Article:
Its consumption is lower in more economically developed countries, and the fact that the biggest producers throughout the world are also the biggest consumers, dry beans end up not being as exported as other crops, which decreases the market knowledge and consequently its international trade.
There are, however, many reasons why beans should be part of your diet and grown on your farm:
- Nutritional values
Dry beans are considered by nutritionists as an almost perfect food. That is because, besides being an important source of protein, it contains fibre, complex carbohydrates, folic acids, and many minerals such as iron, zinc, potassium and magnesium. Therefore, it is an important source of nutrients and the base of many countries’ diets, since it is a “full meal”, with low calories and an affordable price.
- Soil benefits
Growing dry beans is a great option for farmers that want to keep their soils as healthy as possible and still profit from it. This is a crop that will cause almost no harm to the land, and also will help with repairing damaged soils and with soil nutrition through its association with nitrogen fixating bacteria.
- Health benefits
Besides their nutritional values, beans are beneficial for our health since they are related to the prevention of many cardiovascular disorders, reduction of LDL cholesterol, blood pressure and triglycerides as well as intestinal infections and voracious appetite.
- Market potential
As these benefits are disclosed and propagated, the tendency is for the dry bean’s global demand to increase, and the market to continue this upward consumption trend, with a production volume forecast of 48 million tonnes by 2030.
Dry beans are also in the i-Plant Nutrition database and can be selected for the creation of fertilizer plans when using the software. Check our software here to see our dry bean recommendation (link to product tour/prices)
- Increasing yield with plant nutrition
There are many factors involved in the productivity of a bean plant, such as its growth habit, number and distribution of pods, seed’s quality, environment, etc. But there is a specific one that can be a deal-breaker for the crop: fertilization. A bean plant that has all the nutrients it needs will have better yields and consequently, will be more lucrative for the farmer.
Beans are known to be a demanding crop when it comes to fertilization and soil quality, mostly because of their short cycle and superficial root system, therefore it is very important to make sure that nutrients are provided as necessary in each stage.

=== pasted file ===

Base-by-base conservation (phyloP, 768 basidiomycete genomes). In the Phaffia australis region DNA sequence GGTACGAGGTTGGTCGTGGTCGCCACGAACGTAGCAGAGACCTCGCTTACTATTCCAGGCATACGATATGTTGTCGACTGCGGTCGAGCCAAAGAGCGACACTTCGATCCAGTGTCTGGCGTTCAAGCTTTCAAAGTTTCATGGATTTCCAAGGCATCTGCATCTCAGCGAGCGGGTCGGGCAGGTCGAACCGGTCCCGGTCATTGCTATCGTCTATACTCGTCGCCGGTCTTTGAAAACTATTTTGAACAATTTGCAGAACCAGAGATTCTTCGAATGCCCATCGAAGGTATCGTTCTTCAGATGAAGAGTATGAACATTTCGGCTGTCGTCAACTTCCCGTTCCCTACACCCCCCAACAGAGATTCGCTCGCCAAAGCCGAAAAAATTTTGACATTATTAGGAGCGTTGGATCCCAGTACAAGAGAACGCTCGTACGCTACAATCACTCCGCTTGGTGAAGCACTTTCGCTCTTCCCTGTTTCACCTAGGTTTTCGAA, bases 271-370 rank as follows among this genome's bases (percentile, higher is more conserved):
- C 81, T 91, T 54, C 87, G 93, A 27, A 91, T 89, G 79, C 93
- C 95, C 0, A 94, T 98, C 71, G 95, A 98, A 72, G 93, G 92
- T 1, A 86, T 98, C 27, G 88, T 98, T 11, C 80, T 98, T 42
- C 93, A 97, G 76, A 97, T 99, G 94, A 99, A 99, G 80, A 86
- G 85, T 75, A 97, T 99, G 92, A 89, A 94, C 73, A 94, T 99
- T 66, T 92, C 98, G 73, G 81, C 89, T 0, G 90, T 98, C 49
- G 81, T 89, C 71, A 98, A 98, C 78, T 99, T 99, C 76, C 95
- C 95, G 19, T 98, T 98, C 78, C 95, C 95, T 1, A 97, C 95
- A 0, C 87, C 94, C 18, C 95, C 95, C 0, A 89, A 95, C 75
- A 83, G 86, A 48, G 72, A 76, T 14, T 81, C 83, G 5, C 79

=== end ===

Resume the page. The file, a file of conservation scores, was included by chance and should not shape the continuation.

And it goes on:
Aiming to improve root growth, there are a few things a farmer can do before planting. For instance, correcting soil’s pH to a range of 5.8 to 6.2, applying calcium, phosphorous and boron at seeding and avoiding the application of saline fertilizers near the seeds.
During the first stages, the nutritional demand is minimum and the nutrients stored in the seeds are enough to go get the plant through emergence. Still, in the vegetative stage, the plant’s growth accelerates and so does the need for nutrients, especially nitrogen, and the association with the bacteria Rhizobium tropici for nitrogen fixation is one more reason why it is important to stimulate root growth in the early stages.
When the pods start developing, all the nutrients and carbohydrates are translocated towards them, which might lead to a decrease in nutrient absorption by the roots. Foliar fertilization with nitrogen, potassium, phosphorous and boron might guarantee the nutritional requirements are met and also contribute to pod filling.
More specifically regarding nitrogen, since it is the most exported nutrient to the grains, it is essential to supply correct quantities of it. However helpful the biological fixation may be in providing N to the plant, it is not enough to cover 100% of its requirements, therefore, it is necessary for the farmer to apply nitrogen later on. Although it is absorbed during every stage of the cycle, 35 to 50 days after planting is when nitrogen is required the most, so it is ideal to proceed with nitrogen fertilization 25 to 30 days after planting. When there isn’t enough nitrogen available for the plant, there is a decrease in productivity and when more nitrogen is provided than necessary, the costs increase due to unnecessary use of fertilizers and might also damage the soils with nitrate leach.
If you want to make sure your dry bean is getting the correct amount of nutrients to maximize the yield, try creating a unique fertilization plan in i-Plant Nutrition! Check out our software here.
In addition, the reuse of water, if not done in the correct way, may favour the dissemination of water-borne phytopathogens.
As for the system itself, it can have a high initial cost, and due to its specificity, there is also a difficulty in reusing it for other functions in the property. This specificity coincides with the lack of technical data on the operation, which ends up driving producers away from choosing the use of sub-irrigation.
If you would like to know more about irrigation and fertigation systems and find out what is the best fit for you, contact us at i-Plant Nutrition and we will help you create the best strategy to increase your yield while saving resources.
Preview: Beans are known to be a demanding crop when it comes to fertilization and soil quality, mostly because of their short cycle and superficial root system, therefore it is very important to make sure that nutrients are provided as necessary in each stage. A bean plant that has all the nutrients it needs will have better yields and consequently, will be more lucrative for the farmer.